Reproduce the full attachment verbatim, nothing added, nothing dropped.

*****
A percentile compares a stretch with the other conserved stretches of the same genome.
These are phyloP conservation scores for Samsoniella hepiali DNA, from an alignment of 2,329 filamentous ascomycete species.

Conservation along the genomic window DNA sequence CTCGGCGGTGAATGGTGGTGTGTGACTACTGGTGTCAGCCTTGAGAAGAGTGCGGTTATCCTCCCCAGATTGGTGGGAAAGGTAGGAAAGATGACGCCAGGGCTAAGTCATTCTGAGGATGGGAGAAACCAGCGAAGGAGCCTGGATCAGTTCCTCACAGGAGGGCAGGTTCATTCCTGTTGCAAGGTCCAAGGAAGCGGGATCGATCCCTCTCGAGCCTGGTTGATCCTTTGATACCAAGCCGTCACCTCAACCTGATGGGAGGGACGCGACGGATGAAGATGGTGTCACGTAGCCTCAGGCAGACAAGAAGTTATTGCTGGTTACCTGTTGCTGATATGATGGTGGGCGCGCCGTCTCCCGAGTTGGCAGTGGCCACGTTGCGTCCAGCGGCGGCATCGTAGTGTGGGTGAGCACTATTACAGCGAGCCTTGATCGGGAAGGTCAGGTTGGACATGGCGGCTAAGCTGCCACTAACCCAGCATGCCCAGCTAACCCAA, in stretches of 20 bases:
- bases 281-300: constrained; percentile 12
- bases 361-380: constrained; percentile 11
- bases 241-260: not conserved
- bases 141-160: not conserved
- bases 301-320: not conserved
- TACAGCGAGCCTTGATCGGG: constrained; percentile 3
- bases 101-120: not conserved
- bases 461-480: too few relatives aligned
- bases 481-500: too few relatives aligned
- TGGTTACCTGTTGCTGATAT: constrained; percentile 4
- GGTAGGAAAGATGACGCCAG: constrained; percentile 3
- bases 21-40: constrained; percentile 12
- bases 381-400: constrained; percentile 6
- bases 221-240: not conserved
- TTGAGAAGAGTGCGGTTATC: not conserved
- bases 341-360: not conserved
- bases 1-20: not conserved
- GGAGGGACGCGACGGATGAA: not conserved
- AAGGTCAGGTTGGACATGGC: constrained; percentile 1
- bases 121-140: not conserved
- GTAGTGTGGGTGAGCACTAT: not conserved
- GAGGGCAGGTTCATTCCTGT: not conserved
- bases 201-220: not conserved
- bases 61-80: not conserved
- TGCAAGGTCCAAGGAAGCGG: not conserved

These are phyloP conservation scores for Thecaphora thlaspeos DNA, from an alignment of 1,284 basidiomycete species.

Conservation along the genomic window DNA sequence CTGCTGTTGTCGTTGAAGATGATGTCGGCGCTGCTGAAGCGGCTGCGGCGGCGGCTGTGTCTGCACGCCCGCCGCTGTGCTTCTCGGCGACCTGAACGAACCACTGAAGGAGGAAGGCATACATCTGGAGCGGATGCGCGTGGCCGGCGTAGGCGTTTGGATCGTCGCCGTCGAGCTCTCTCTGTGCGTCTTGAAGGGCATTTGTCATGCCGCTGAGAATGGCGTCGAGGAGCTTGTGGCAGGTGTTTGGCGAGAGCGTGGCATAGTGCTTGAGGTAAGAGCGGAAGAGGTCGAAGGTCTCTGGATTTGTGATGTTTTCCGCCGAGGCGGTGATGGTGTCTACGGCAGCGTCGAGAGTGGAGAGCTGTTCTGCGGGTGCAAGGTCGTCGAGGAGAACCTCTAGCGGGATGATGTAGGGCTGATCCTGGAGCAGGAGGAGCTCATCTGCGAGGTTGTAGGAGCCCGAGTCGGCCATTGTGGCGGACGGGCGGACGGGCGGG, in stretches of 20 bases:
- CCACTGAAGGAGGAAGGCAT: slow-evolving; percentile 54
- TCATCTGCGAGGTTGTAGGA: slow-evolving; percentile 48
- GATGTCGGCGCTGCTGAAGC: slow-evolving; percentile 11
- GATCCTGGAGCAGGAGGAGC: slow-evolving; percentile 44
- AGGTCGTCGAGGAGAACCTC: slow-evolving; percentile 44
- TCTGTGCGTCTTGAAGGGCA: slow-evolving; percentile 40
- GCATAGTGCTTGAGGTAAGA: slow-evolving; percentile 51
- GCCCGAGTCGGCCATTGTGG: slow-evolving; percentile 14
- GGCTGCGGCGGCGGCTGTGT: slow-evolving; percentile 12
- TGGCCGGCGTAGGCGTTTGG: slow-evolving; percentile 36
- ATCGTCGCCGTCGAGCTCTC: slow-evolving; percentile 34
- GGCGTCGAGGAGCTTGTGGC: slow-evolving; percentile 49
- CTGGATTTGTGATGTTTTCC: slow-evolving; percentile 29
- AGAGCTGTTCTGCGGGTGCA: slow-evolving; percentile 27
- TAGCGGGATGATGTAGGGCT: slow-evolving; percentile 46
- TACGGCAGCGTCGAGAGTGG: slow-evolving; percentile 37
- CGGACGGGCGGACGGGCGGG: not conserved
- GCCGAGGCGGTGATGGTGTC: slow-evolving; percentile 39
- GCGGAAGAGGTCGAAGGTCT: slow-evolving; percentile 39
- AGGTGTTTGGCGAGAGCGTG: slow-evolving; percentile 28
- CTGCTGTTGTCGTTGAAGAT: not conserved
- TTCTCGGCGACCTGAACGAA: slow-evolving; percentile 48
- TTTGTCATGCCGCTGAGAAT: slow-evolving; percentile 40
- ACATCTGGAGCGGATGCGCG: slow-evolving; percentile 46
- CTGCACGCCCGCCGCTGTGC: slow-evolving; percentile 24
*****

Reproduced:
A percentile compares a stretch with the other conserved stretches of the same genome.
These are phyloP conservation scores for Samsoniella hepiali DNA, from an alignment of 2,329 filamentous ascomycete species.

Conservation along the genomic window DNA sequence CTCGGCGGTGAATGGTGGTGTGTGACTACTGGTGTCAGCCTTGAGAAGAGTGCGGTTATCCTCCCCAGATTGGTGGGAAAGGTAGGAAAGATGACGCCAGGGCTAAGTCATTCTGAGGATGGGAGAAACCAGCGAAGGAGCCTGGATCAGTTCCTCACAGGAGGGCAGGTTCATTCCTGTTGCAAGGTCCAAGGAAGCGGGATCGATCCCTCTCGAGCCTGGTTGATCCTTTGATACCAAGCCGTCACCTCAACCTGATGGGAGGGACGCGACGGATGAAGATGGTGTCACGTAGCCTCAGGCAGACAAGAAGTTATTGCTGGTTACCTGTTGCTGATATGATGGTGGGCGCGCCGTCTCCCGAGTTGGCAGTGGCCACGTTGCGTCCAGCGGCGGCATCGTAGTGTGGGTGAGCACTATTACAGCGAGCCTTGATCGGGAAGGTCAGGTTGGACATGGCGGCTAAGCTGCCACTAACCCAGCATGCCCAGCTAACCCAA, in stretches of 20 bases:
- bases 281-300: constrained; percentile 12
- bases 361-380: constrained; percentile 11
- bases 241-260: not conserved
- bases 141-160: not conserved
- bases 301-320: not conserved
- TACAGCGAGCCTTGATCGGG: constrained; percentile 3
- bases 101-120: not conserved
- bases 461-480: too few relatives aligned
- bases 481-500: too few relatives aligned
- TGGTTACCTGTTGCTGATAT: constrained; percentile 4
- GGTAGGAAAGATGACGCCAG: constrained; percentile 3
- bases 21-40: constrained; percentile 12
- bases 381-400: constrained; percentile 6
- bases 221-240: not conserved
- TTGAGAAGAGTGCGGTTATC: not conserved
- bases 341-360: not conserved
- bases 1-20: not conserved
- GGAGGGACGCGACGGATGAA: not conserved
- AAGGTCAGGTTGGACATGGC: constrained; percentile 1
- bases 121-140: not conserved
- GTAGTGTGGGTGAGCACTAT: not conserved
- GAGGGCAGGTTCATTCCTGT: not conserved
- bases 201-220: not conserved
- bases 61-80: not conserved
- TGCAAGGTCCAAGGAAGCGG: not conserved

These are phyloP conservation scores for Thecaphora thlaspeos DNA, from an alignment of 1,284 basidiomycete species.

Conservation along the genomic window DNA sequence CTGCTGTTGTCGTTGAAGATGATGTCGGCGCTGCTGAAGCGGCTGCGGCGGCGGCTGTGTCTGCACGCCCGCCGCTGTGCTTCTCGGCGACCTGAACGAACCACTGAAGGAGGAAGGCATACATCTGGAGCGGATGCGCGTGGCCGGCGTAGGCGTTTGGATCGTCGCCGTCGAGCTCTCTCTGTGCGTCTTGAAGGGCATTTGTCATGCCGCTGAGAATGGCGTCGAGGAGCTTGTGGCAGGTGTTTGGCGAGAGCGTGGCATAGTGCTTGAGGTAAGAGCGGAAGAGGTCGAAGGTCTCTGGATTTGTGATGTTTTCCGCCGAGGCGGTGATGGTGTCTACGGCAGCGTCGAGAGTGGAGAGCTGTTCTGCGGGTGCAAGGTCGTCGAGGAGAACCTCTAGCGGGATGATGTAGGGCTGATCCTGGAGCAGGAGGAGCTCATCTGCGAGGTTGTAGGAGCCCGAGTCGGCCATTGTGGCGGACGGGCGGACGGGCGGG, in stretches of 20 bases:
- CCACTGAAGGAGGAAGGCAT: slow-evolving; percentile 54
- TCATCTGCGAGGTTGTAGGA: slow-evolving; percentile 48
- GATGTCGGCGCTGCTGAAGC: slow-evolving; percentile 11
- GATCCTGGAGCAGGAGGAGC: slow-evolving; percentile 44
- AGGTCGTCGAGGAGAACCTC: slow-evolving; percentile 44
- TCTGTGCGTCTTGAAGGGCA: slow-evolving; percentile 40
- GCATAGTGCTTGAGGTAAGA: slow-evolving; percentile 51
- GCCCGAGTCGGCCATTGTGG: slow-evolving; percentile 14
- GGCTGCGGCGGCGGCTGTGT: slow-evolving; percentile 12
- TGGCCGGCGTAGGCGTTTGG: slow-evolving; percentile 36
- ATCGTCGCCGTCGAGCTCTC: slow-evolving; percentile 34
- GGCGTCGAGGAGCTTGTGGC: slow-evolving; percentile 49
- CTGGATTTGTGATGTTTTCC: slow-evolving; percentile 29
- AGAGCTGTTCTGCGGGTGCA: slow-evolving; percentile 27
- TAGCGGGATGATGTAGGGCT: slow-evolving; percentile 46
- TACGGCAGCGTCGAGAGTGG: slow-evolving; percentile 37
- CGGACGGGCGGACGGGCGGG: not conserved
- GCCGAGGCGGTGATGGTGTC: slow-evolving; percentile 39
- GCGGAAGAGGTCGAAGGTCT: slow-evolving; percentile 39
- AGGTGTTTGGCGAGAGCGTG: slow-evolving; percentile 28
- CTGCTGTTGTCGTTGAAGAT: not conserved
- TTCTCGGCGACCTGAACGAA: slow-evolving; percentile 48
- TTTGTCATGCCGCTGAGAAT: slow-evolving; percentile 40
- ACATCTGGAGCGGATGCGCG: slow-evolving; percentile 46
- CTGCACGCCCGCCGCTGTGC: slow-evolving; percentile 24